Specifically, we found that NOD mice immunized bimonthly with insulin, suspended in IFA to augment the efficiency of immunization, showed a profound reduction in the frequency of diabetes to under 13% (FIG. 1). This effect was not found following injections to mice of the adjuvant alone (IDD rate of 52%) or to mice given commercial insulin diluent alone (IDD rate of 70%). Similar immunizations with other IDD irrelevant antigens including bovine serum albumin or its specific ABBOS peptide implicated by others (Karjalainen et al. 1992! New Engl. J. Med. 327:302-307) as an important inducer of human IDD had no protective effects. Surprisingly, the severity of the insulitis lesion was not significantly reduced by immunizations with insulin. This demonstrates that the procedure of the subject invention initiates an active favorable immune response which overrides the predisposition to develop IDD. This vaccination therapy is in distinct contrast to previous efforts to prevent IDD by dampening the immune response.
We have further discovered that the protective effect from insulin immunization is specific to unique portions of the insulin molecule. Specifically, immunizing treatments with the A chain of porcine insulin had no protective effects (IDD rate 53%) while all of the protection was localized to the B chain (IDD rate 16%). Immunizations with both A and B chain insulins resulted in high insulin binding activity in serum; however, diabetes was prevented only by B chain immunization. In additional studies, the major epitope involved in the protective effect was found to locate to an 11-amino acid peptide (gly-ser-his-leu-val-glu-ala-leu-tyr-leu-val) (SEQ ID NO. 1) on the B chain. That a hormonally inactive, specific epitope on the insulin molecule could convey the protective effect, suggests that B cell rest is not a factor and that active immunization of lymphocytes is involved. An additional B chain peptide found to have a protective effect is phe-val-asn-gln-his-leu-cys-gly-ser (SEQ ID NO. 2). These two peptides overlap on the insulin B chain. Thus, there appears to be a dominant epitope located on the B chain that induces a protective, antigen-specific, regulatory T cell and idiotype-antiidiotype network, or else the cellular and humoral responses may be dichotomous events.
It would be readily apparent to those skilled in the art with the benefit of the subject disclosure that variants of the peptides and proteins disclosed herein could be used according to the subject invention. For example, insulin protein or peptide sequences from other animals could be used. Also, inconsequential amino acid substitutions could be made which did not affect the ability of the protein or peptide to produce the advantageous protective immune response described herein.
The outstanding protective effect of the subcutaneous insulin and B chain vaccinations of the subject invention was associated with very high circulating levels of antigen-specific antibodies. Such antibodies may be distinct from IAA because of epitope specificity, subclass, or isotype differences and they may therefore also have different biological functions. Thus, these antibodies may competitively antagonize any detrimental effects of IAA They may also stimulate antiidiotypes that bind the IAA and block their potentially harmful effects.
In a further study, splenic lymphocytes from mice immunized with the B chain of insulin were able to protect irradiated, recipient mice co-transferred with spleen cells which otherwise conveyed accelerated diabetes. This strongly suggested that a cell-mediated regulatory action is occurring. Thus, the apparent paradoxical inhibition of autoimmunity by immunization is likely to occur through the stimulation of lymphocyte networks within which immunoregulatory functions predominate and thus actively interfere with the actions of disease-producing clones. Such "suppressive" actions may arise from, for example: (1) release of inhibitory cytokines (e.g., interleukin-10 IL-10!, transforming growth factor-β TGF-β!), (2) competition for antigen binding between non-destructive and destructive cells recognizing the same antigen, (3) stimulation of "anti-idiotypic" T lymphocytes that bind the TCR of destructive T lymphocytes, and (4) activation of "suppressor-inducer" lymphocytes.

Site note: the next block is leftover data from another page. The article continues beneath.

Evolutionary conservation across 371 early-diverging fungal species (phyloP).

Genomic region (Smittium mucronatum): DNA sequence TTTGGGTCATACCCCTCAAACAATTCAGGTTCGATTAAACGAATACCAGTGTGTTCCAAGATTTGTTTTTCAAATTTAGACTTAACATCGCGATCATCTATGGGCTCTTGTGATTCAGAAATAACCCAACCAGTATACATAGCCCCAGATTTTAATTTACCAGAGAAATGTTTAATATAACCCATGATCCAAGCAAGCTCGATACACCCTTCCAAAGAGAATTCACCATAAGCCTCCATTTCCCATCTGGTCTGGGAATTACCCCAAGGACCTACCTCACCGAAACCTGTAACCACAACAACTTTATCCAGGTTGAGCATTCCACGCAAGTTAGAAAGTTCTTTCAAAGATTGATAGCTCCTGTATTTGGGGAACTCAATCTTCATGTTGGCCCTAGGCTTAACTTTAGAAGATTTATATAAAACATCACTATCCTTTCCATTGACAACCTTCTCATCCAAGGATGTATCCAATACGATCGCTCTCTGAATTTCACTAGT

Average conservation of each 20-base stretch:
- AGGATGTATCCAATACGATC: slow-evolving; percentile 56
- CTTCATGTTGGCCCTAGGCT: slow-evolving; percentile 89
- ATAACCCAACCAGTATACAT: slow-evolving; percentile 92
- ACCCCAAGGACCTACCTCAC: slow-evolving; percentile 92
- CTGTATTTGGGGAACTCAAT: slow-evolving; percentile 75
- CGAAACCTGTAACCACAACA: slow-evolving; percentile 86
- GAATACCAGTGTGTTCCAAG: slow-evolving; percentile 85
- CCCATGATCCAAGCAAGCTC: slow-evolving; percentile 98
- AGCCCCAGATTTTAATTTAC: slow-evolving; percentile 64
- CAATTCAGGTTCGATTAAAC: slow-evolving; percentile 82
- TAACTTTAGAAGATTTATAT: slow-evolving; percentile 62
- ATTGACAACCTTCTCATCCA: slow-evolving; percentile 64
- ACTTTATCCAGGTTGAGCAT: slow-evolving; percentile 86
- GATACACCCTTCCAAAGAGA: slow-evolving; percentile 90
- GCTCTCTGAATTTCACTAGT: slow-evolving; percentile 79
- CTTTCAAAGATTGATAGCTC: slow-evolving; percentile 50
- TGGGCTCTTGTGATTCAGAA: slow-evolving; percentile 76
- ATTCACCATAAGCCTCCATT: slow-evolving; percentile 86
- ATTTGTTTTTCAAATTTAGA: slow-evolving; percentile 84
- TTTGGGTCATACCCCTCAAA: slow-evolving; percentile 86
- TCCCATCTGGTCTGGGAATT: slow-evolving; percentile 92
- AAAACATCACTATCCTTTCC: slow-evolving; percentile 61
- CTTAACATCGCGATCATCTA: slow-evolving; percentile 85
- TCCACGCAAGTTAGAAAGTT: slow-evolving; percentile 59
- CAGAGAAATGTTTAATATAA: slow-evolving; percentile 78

The injection of insulin, or insulin fragments, according to the teachings of the subject invention, is distinct from any previous uses of insulin in several critical aspects. For example, it is of course common practice for individuals with IDD to take daily insulin injections to compensate for the inability of their pancreas to produce sufficient quantities of insulin. By contrast to these daily insulin injections, the procedures of the subject invention would preferably involve a primary immunization followed by periodic boosters. Furthermore, the composition administered according to the subject invention preferably comprises an adjuvant to enhance the immune response. Specifically exemplified herein is the use of incomplete Freund's adjuvant (IFA). Those skilled in the art would appreciate that other adjuvants could be used. Another critical distinguishing feature of the subject invention is the use of insulin immunizations before the appearance of clinical symptoms of IDD. Clearly, because of the metabolic activities of insulin, it is not common practice to administer insulin unless there is already clinical evidence of pancreatic islet cell destruction. According to the subject invention, however, insulin, or a fragment thereof, is best administered before any symptoms appear. In a preferred embodiment, only the B chain of insulin is administered. This procedure is highly advantageous because the B chain does not have, by itself, any metabolic function, yet it is able to confer excellent protection against the subsequent onset of IDD. In addition to the use of insulin to immunize against IDD, other antigens specifically associated with the disease may also be used. The principles exemplified herein with respect to diabetes can be utilized to prevent or ameliorate other autoimmune disorders. Specifically, we have found that antigens associated with particular cells known to be susceptible to autoimmune attack can be used to raise a vigorous, but non-destructive, immune response. An unusual and unexpected aspect of the vigorous immune response elicited by the procedures of the subject invention is the accumulation of lymphocytes at the location of the cells known to be the potential target of the destructive immune response. Despite the infiltration of lymphocytes, the targeted cells are protected against the destructive aspects of the immune response.